Buff Briefs | Search for A&S dean launched


Search for A&S dean launched

The University of Colorado Boulder has launched a national search for a new dean for its largest college, the College of Arts and Sciences.

John Stevenson, dean of the Graduate School, will chair the search committee.

Todd Gleeson, who announced his resignation in August, will complete his 10th year as dean of the College of Arts and Sciences in June 2012 and then return to teaching in the integrative physiology department. The new dean selected will begin his or her duties prior to the 2012 fall semester.

Questions, nominations and comments may be directed to Stevenson at John.Stevenson@colorado.edu or 303- 492-2890.

New space discoveries, in Spanish

A group of planetary scientists led by a CU faculty member has released a new Spanish-language teaching resource featuring colorful graphics and explanatory text to spread the word on the latest space discoveries. The resource is called “Descubrimientos en Ciencias Planetarias,” Spanish for “Discoveries in Planetary Science,” and is an easy-to-use computer slide set that college and high-school instructors can present in the classroom.

University of Colorado Boulder faculty member Dave Brain of the Laboratory for Atmospheric Space Physics is the project leader.

The most recent slide set, “A Planet Orbiting Two Suns” is about the recent discovery of a planet nicknamed “Tatooine” outside Earth’s solar system that was announced by astronomers just a few weeks ago.

The slide sets are starting to be used on a regular basis in classrooms and science centers in Spain, according to planetary scientist Jesus Martinez- Frias of the Centro de Astrobiologia in Madrid.

The 23 Spanish slide sets can be downloaded for free at dps.aas.org/education/discovery-spanish. English versions are available at dps.aas.org/education/dpsdisc.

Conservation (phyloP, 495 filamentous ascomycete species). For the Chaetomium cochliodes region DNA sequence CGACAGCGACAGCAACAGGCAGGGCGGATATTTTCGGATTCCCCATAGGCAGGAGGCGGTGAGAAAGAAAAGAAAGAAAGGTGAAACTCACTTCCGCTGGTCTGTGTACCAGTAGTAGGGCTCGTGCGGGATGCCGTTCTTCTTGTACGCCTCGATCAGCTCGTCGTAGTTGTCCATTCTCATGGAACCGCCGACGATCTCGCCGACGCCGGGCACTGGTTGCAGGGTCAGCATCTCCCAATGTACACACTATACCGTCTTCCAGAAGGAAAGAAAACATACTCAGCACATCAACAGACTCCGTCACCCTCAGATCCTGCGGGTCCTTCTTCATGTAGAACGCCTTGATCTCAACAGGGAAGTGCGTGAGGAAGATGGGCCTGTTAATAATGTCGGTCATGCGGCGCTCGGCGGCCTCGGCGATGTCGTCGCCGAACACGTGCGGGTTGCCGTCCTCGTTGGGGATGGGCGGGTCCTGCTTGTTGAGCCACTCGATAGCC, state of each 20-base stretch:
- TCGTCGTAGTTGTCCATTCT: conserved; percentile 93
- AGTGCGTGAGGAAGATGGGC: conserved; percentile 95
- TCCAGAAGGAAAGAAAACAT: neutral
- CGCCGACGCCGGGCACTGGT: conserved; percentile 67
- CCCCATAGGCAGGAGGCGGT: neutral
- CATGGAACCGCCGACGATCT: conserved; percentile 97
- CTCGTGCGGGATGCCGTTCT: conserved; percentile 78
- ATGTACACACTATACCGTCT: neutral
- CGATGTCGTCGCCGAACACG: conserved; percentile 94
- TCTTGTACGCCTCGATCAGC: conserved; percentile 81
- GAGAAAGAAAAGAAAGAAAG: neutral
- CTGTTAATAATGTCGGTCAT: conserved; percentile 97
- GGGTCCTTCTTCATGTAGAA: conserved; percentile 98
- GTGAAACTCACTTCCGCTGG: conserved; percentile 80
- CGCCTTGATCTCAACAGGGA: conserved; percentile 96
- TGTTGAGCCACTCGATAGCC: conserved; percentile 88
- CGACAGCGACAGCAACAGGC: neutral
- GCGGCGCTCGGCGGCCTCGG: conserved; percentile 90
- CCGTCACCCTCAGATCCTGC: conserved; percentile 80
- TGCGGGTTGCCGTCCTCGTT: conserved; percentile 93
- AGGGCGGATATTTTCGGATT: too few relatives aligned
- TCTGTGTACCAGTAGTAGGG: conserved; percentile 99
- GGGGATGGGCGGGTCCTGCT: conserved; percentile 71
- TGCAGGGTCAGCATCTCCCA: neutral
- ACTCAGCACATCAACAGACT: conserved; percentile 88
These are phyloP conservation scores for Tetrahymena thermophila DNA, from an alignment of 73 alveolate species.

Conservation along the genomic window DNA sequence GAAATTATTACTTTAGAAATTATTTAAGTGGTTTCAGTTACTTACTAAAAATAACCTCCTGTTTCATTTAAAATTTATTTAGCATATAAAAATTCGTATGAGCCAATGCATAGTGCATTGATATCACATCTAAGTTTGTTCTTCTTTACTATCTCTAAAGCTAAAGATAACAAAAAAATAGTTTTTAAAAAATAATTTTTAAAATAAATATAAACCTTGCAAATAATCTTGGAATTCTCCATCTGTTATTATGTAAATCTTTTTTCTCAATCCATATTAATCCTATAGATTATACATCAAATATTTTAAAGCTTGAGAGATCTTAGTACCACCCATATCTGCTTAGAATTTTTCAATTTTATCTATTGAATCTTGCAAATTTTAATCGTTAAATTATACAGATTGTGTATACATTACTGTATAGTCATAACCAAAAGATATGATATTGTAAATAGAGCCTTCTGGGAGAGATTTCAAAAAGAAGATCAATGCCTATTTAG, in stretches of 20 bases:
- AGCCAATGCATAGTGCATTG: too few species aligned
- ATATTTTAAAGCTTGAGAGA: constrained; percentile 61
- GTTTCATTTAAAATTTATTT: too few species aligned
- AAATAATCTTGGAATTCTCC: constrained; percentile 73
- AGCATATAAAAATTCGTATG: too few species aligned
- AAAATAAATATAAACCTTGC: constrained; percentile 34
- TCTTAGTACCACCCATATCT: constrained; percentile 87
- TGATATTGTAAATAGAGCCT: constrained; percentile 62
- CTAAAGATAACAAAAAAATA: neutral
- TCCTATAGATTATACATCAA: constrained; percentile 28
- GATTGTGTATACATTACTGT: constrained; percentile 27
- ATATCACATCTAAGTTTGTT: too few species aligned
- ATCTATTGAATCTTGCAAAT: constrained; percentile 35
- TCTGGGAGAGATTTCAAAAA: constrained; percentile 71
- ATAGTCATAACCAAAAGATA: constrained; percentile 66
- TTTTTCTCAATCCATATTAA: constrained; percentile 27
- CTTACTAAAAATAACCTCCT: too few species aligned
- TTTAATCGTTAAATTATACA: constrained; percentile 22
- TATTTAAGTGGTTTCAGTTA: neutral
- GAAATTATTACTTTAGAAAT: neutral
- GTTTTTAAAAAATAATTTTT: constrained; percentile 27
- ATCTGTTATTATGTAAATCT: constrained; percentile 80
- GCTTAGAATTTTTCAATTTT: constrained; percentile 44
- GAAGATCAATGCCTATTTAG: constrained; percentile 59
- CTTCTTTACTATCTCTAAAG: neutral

The project is supported by the Division for Planetary Sciences of the American Astronomical Society.

CU expands mental health services

The University of Colorado Boulder will become the first campus in the state to offer the Interactive Screening Program, a program allowing students to screen their mental health online and anonymously, with support from a counselor.

The program rollout on Oct. 9 came three days after National Depression Screening Day. A pilot of the initiative was held last spring on campus.

The Interactive Screening Program was developed specifically for college students by the American Foundation for Suicide Prevention and will be administered at CU-Boulder by counseling and psychological services.

Campus mental health professionals initiate the interactive screenings by identifying groups of potentially at-risk students and emailing them invitations to complete a 10-minute questionnaire. A counselor then sends the screening results to the respondent with a personalized message.

The Interactive Screening Program is in place at 30 college and university campuses across the nation.

New worm findings emerge

A new study of sediments laid down shortly after an asteroid plowed into the Gulf of Mexico 65.5 million years ago suggests that worms may have been the first animals to show themselves following the global catastrophe.

Evidence from North Dakota shows networks of crisscrossing burrows less than three inches above the “K-T boundary layer,” which marks the global catastrophe and the line between the Cretaceous and Tertiary periods.

CU’s Karen Chin, an associate professor of geological sciences, and her colleagues are still working to understand the timing of the fossil burrows as they relate to the K-T extinction boundary.

Chin said she believes that they likely were made within a few thousand years after the extinction event, and that future studies should help narrow that window and provide more precise estimates.

Chin gave a presentation on the new findings at the annual meeting of the Geological Society of America this month in Minneapolis.